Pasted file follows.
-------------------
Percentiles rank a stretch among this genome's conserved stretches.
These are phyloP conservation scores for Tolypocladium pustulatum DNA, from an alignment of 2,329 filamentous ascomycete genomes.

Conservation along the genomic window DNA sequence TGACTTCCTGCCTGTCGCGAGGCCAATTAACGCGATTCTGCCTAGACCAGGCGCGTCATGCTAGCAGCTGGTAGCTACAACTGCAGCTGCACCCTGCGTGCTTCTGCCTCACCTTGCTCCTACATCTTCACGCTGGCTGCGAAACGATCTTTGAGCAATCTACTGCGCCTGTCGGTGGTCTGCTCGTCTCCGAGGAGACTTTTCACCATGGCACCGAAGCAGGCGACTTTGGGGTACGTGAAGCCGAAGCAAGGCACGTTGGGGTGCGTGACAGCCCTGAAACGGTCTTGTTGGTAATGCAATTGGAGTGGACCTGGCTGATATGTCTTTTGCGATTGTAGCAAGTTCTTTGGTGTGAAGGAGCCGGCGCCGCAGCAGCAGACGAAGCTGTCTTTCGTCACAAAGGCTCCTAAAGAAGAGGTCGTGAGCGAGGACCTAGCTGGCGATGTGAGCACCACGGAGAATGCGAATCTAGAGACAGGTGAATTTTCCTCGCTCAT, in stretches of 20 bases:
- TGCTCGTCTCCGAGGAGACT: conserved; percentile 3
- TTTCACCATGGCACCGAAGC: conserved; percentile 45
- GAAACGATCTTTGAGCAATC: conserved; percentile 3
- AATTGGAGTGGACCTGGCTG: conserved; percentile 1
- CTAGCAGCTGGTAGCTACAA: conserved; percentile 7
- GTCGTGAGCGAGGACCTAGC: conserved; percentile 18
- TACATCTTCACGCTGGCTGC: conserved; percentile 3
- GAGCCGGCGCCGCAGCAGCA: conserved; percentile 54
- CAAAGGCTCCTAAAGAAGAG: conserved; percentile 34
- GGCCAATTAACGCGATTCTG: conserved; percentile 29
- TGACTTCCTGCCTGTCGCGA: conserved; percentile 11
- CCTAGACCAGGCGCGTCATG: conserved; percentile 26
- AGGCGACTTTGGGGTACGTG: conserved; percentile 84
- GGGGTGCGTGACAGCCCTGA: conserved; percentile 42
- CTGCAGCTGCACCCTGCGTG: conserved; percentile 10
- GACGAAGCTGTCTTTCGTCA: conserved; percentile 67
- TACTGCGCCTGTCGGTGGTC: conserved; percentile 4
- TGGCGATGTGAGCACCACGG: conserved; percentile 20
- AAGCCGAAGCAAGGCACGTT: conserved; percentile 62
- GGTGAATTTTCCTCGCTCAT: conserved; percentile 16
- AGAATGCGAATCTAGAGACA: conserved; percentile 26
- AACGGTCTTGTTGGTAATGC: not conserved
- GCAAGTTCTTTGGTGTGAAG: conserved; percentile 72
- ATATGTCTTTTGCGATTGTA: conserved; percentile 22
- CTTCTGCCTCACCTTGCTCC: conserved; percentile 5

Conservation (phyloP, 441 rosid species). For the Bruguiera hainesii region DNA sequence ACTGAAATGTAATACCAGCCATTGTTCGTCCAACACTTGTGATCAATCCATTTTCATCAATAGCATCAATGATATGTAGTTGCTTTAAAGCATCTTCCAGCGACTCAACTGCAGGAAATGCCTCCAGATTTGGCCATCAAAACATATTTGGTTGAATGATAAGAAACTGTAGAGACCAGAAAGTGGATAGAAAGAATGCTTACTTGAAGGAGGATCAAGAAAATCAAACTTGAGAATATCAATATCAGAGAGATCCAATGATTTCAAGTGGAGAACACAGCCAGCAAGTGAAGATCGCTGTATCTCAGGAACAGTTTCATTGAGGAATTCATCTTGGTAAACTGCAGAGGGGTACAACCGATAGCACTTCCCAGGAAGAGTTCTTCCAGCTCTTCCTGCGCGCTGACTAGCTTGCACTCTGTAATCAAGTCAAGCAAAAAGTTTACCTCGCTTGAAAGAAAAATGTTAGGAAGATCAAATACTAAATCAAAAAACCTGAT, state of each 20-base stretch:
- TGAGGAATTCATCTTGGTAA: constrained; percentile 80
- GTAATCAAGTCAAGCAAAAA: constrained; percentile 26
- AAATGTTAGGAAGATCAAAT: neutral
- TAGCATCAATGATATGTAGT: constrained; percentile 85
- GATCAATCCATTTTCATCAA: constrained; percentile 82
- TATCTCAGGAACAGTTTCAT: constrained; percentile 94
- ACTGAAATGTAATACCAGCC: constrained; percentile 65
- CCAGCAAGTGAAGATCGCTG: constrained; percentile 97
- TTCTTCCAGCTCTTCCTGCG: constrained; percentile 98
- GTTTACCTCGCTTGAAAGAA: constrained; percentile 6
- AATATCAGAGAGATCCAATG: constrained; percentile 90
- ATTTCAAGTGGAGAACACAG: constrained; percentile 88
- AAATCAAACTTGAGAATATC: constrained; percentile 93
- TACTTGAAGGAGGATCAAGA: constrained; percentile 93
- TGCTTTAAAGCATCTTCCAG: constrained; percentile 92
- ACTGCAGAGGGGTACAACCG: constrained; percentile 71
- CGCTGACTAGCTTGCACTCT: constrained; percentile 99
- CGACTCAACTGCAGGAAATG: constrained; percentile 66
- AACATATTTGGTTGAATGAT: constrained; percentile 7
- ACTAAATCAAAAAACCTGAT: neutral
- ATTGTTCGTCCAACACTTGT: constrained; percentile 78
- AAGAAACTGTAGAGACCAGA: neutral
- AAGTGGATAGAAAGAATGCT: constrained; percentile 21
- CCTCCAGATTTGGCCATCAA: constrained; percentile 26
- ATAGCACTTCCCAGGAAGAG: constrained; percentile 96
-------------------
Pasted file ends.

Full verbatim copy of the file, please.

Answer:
Percentiles rank a stretch among this genome's conserved stretches.
These are phyloP conservation scores for Tolypocladium pustulatum DNA, from an alignment of 2,329 filamentous ascomycete genomes.

Conservation along the genomic window DNA sequence TGACTTCCTGCCTGTCGCGAGGCCAATTAACGCGATTCTGCCTAGACCAGGCGCGTCATGCTAGCAGCTGGTAGCTACAACTGCAGCTGCACCCTGCGTGCTTCTGCCTCACCTTGCTCCTACATCTTCACGCTGGCTGCGAAACGATCTTTGAGCAATCTACTGCGCCTGTCGGTGGTCTGCTCGTCTCCGAGGAGACTTTTCACCATGGCACCGAAGCAGGCGACTTTGGGGTACGTGAAGCCGAAGCAAGGCACGTTGGGGTGCGTGACAGCCCTGAAACGGTCTTGTTGGTAATGCAATTGGAGTGGACCTGGCTGATATGTCTTTTGCGATTGTAGCAAGTTCTTTGGTGTGAAGGAGCCGGCGCCGCAGCAGCAGACGAAGCTGTCTTTCGTCACAAAGGCTCCTAAAGAAGAGGTCGTGAGCGAGGACCTAGCTGGCGATGTGAGCACCACGGAGAATGCGAATCTAGAGACAGGTGAATTTTCCTCGCTCAT, in stretches of 20 bases:
- TGCTCGTCTCCGAGGAGACT: conserved; percentile 3
- TTTCACCATGGCACCGAAGC: conserved; percentile 45
- GAAACGATCTTTGAGCAATC: conserved; percentile 3
- AATTGGAGTGGACCTGGCTG: conserved; percentile 1
- CTAGCAGCTGGTAGCTACAA: conserved; percentile 7
- GTCGTGAGCGAGGACCTAGC: conserved; percentile 18
- TACATCTTCACGCTGGCTGC: conserved; percentile 3
- GAGCCGGCGCCGCAGCAGCA: conserved; percentile 54
- CAAAGGCTCCTAAAGAAGAG: conserved; percentile 34
- GGCCAATTAACGCGATTCTG: conserved; percentile 29
- TGACTTCCTGCCTGTCGCGA: conserved; percentile 11
- CCTAGACCAGGCGCGTCATG: conserved; percentile 26
- AGGCGACTTTGGGGTACGTG: conserved; percentile 84
- GGGGTGCGTGACAGCCCTGA: conserved; percentile 42
- CTGCAGCTGCACCCTGCGTG: conserved; percentile 10
- GACGAAGCTGTCTTTCGTCA: conserved; percentile 67
- TACTGCGCCTGTCGGTGGTC: conserved; percentile 4
- TGGCGATGTGAGCACCACGG: conserved; percentile 20
- AAGCCGAAGCAAGGCACGTT: conserved; percentile 62
- GGTGAATTTTCCTCGCTCAT: conserved; percentile 16
- AGAATGCGAATCTAGAGACA: conserved; percentile 26
- AACGGTCTTGTTGGTAATGC: not conserved
- GCAAGTTCTTTGGTGTGAAG: conserved; percentile 72
- ATATGTCTTTTGCGATTGTA: conserved; percentile 22
- CTTCTGCCTCACCTTGCTCC: conserved; percentile 5

Conservation (phyloP, 441 rosid species). For the Bruguiera hainesii region DNA sequence ACTGAAATGTAATACCAGCCATTGTTCGTCCAACACTTGTGATCAATCCATTTTCATCAATAGCATCAATGATATGTAGTTGCTTTAAAGCATCTTCCAGCGACTCAACTGCAGGAAATGCCTCCAGATTTGGCCATCAAAACATATTTGGTTGAATGATAAGAAACTGTAGAGACCAGAAAGTGGATAGAAAGAATGCTTACTTGAAGGAGGATCAAGAAAATCAAACTTGAGAATATCAATATCAGAGAGATCCAATGATTTCAAGTGGAGAACACAGCCAGCAAGTGAAGATCGCTGTATCTCAGGAACAGTTTCATTGAGGAATTCATCTTGGTAAACTGCAGAGGGGTACAACCGATAGCACTTCCCAGGAAGAGTTCTTCCAGCTCTTCCTGCGCGCTGACTAGCTTGCACTCTGTAATCAAGTCAAGCAAAAAGTTTACCTCGCTTGAAAGAAAAATGTTAGGAAGATCAAATACTAAATCAAAAAACCTGAT, state of each 20-base stretch:
- TGAGGAATTCATCTTGGTAA: constrained; percentile 80
- GTAATCAAGTCAAGCAAAAA: constrained; percentile 26
- AAATGTTAGGAAGATCAAAT: neutral
- TAGCATCAATGATATGTAGT: constrained; percentile 85
- GATCAATCCATTTTCATCAA: constrained; percentile 82
- TATCTCAGGAACAGTTTCAT: constrained; percentile 94
- ACTGAAATGTAATACCAGCC: constrained; percentile 65
- CCAGCAAGTGAAGATCGCTG: constrained; percentile 97
- TTCTTCCAGCTCTTCCTGCG: constrained; percentile 98
- GTTTACCTCGCTTGAAAGAA: constrained; percentile 6
- AATATCAGAGAGATCCAATG: constrained; percentile 90
- ATTTCAAGTGGAGAACACAG: constrained; percentile 88
- AAATCAAACTTGAGAATATC: constrained; percentile 93
- TACTTGAAGGAGGATCAAGA: constrained; percentile 93
- TGCTTTAAAGCATCTTCCAG: constrained; percentile 92
- ACTGCAGAGGGGTACAACCG: constrained; percentile 71
- CGCTGACTAGCTTGCACTCT: constrained; percentile 99
- CGACTCAACTGCAGGAAATG: constrained; percentile 66
- AACATATTTGGTTGAATGAT: constrained; percentile 7
- ACTAAATCAAAAAACCTGAT: neutral
- ATTGTTCGTCCAACACTTGT: constrained; percentile 78
- AAGAAACTGTAGAGACCAGA: neutral
- AAGTGGATAGAAAGAATGCT: constrained; percentile 21
- CCTCCAGATTTGGCCATCAA: constrained; percentile 26
- ATAGCACTTCCCAGGAAGAG: constrained; percentile 96